Dig deeper into the co-curricular offering 

There’s a club for everything these days at most independent schools, so don’t just ask what clubs a school has, but how the school uses the co-curriculum to enhance learning and development.

“A broad co-curricular programme is about teamwork, opportunity and taking a risk by trying something new,” says Amanda. “The aim is to nurture different skill sets to those developed in the classroom and perhaps instil passions for activities that will last a lifetime. Ipswich Prep is fortunate to have a wide range of skills in our staff so that we can offer a wonderfully diverse programme of activities and clubs. What might you expect in terms of clubs available? Anything from bushcraft, bingo and gardening all the way through to fives, skiing and robotics.” 

Think beyond the classroom

“It’s worth asking how often the children get out on trips and excursions and if there are other sites that the school has access to?”, says Amanda. “Ipswich Prep is situated in the centre of town, which makes excursions easily accessible and means children are regularly taken out on trips – just for the day or residential trips as they progress through the school.”

Ask for examples of how the school deals with problems

We all like to think our children will breeze through school without a care in the world, but that’s just not real life. You’ll want the school your child goes to to be well prepared for any eventuality, so that problems get dealt with swiftly and effectively.  

“Don’t be embarrassed to ask some hard-hitting questions, particularly around discipline, bullying and if the children feel safe at school,” says Rachel. “All schools will have issues with behaviour and if a school brushes this question off that should send warning signals. Ask schools to explain how their anti-bullying policies are addressed – what does this look like in lessons and rewards systems?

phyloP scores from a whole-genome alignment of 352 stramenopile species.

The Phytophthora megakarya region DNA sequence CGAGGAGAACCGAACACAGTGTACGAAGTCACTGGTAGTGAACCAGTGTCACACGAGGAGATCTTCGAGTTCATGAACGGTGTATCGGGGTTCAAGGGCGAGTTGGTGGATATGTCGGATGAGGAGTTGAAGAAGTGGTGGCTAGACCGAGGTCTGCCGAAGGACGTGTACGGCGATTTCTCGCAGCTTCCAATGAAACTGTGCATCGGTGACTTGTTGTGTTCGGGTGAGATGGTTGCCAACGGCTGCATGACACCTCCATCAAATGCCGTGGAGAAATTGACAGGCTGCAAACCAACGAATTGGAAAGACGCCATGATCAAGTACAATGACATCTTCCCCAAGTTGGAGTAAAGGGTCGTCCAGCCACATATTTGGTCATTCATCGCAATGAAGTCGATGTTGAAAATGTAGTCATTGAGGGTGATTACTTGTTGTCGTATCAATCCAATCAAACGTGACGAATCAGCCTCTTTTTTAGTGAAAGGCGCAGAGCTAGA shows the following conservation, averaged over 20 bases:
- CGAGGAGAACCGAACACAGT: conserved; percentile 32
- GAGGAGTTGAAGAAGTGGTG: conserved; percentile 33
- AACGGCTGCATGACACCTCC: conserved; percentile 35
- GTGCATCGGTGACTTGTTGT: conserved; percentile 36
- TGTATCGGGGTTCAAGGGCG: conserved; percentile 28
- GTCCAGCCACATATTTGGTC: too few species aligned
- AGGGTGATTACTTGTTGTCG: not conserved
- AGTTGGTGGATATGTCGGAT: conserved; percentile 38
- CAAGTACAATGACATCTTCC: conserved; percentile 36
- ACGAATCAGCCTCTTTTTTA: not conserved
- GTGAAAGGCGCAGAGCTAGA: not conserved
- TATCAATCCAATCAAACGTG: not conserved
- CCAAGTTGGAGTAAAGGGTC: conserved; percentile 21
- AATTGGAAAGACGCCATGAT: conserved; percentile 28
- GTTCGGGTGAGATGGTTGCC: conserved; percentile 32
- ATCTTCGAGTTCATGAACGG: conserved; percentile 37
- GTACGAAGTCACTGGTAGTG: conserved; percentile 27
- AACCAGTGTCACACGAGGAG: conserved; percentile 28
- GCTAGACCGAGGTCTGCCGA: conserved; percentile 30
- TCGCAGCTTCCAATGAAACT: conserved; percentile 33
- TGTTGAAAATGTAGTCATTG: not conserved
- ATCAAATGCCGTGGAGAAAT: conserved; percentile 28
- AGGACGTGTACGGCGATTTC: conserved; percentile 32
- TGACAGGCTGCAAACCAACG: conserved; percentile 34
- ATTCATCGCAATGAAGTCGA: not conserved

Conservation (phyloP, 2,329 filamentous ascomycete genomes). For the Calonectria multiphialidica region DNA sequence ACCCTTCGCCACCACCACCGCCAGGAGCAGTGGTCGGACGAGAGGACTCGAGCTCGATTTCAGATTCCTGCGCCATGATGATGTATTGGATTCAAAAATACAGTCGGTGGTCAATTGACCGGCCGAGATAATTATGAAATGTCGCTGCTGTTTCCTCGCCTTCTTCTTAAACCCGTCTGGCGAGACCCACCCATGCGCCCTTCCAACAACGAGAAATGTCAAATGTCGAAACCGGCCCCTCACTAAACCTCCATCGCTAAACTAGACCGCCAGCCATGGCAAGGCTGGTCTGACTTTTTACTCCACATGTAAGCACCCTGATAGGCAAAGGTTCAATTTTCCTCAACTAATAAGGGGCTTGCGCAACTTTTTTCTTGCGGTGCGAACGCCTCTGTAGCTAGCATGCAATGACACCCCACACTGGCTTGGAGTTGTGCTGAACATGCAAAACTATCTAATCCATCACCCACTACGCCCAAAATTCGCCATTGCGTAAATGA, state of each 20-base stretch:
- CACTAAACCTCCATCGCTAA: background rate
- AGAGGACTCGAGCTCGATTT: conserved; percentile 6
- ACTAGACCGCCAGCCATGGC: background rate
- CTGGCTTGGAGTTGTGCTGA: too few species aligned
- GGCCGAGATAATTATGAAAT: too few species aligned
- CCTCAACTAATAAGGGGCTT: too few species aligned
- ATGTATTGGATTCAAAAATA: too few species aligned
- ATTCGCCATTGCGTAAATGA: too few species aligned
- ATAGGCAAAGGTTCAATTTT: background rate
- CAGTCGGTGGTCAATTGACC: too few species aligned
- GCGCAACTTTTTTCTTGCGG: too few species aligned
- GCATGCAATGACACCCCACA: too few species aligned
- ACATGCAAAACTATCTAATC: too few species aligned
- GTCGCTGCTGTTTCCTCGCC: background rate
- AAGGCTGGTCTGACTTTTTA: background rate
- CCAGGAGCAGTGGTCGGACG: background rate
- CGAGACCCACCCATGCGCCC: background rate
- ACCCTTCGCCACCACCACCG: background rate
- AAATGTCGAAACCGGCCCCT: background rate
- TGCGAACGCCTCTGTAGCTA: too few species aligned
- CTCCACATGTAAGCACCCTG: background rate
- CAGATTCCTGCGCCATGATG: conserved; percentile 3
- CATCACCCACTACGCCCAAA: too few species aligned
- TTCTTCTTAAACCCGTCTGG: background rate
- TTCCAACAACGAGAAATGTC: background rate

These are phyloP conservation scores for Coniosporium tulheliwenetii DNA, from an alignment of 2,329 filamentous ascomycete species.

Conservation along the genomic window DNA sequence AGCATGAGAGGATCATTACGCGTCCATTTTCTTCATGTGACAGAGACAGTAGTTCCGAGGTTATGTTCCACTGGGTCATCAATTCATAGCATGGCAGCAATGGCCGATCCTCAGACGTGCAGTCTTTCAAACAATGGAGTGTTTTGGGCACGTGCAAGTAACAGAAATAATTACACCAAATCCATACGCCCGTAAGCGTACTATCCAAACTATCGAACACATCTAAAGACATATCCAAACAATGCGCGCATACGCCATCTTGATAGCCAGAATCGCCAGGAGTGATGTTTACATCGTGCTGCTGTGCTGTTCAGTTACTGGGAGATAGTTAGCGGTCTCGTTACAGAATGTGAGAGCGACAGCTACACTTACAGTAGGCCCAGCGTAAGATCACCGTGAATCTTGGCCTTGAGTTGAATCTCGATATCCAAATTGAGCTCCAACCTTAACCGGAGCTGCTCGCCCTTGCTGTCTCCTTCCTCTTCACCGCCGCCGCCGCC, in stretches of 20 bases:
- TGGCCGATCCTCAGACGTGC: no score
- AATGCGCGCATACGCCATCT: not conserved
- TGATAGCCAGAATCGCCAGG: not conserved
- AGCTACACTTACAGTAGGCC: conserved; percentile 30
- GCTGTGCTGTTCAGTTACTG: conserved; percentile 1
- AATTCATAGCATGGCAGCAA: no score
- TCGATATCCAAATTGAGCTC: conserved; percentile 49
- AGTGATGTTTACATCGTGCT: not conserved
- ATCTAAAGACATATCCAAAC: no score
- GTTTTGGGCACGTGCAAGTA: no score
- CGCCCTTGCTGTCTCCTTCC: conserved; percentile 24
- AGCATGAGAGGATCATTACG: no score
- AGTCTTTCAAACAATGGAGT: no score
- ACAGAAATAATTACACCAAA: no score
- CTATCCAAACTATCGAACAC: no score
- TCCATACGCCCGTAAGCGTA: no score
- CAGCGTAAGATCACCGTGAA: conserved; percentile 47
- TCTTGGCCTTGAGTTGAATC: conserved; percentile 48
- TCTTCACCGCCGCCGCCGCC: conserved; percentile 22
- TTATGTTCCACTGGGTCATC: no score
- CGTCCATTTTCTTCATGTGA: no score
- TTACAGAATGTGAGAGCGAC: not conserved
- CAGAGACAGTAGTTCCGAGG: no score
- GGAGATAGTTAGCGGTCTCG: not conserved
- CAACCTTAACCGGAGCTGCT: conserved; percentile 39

“Recent examples at Ipswich Prep include a ‘Kindness Tree’ made by the children to highlight acts of kindness they have experienced or performed. Pupils also took on the role of ‘Agony Aunts’ and considered what advice they themselves would give to other children experiencing problems. These activities teach children how to recognise issues and give them the tools and confidence to speak out if anything happens to potentially affect their wellbeing.”

Find out about the school’s admissions process 

Don’t presume that just because a prep school is well-established and has an excellent reputation that you should have had your child’s name down on the waiting list before they were even born. If primary school offer day doesn’t go the way you want it to, it’s definitely worth getting in touch with a prep school you love to see how they can help.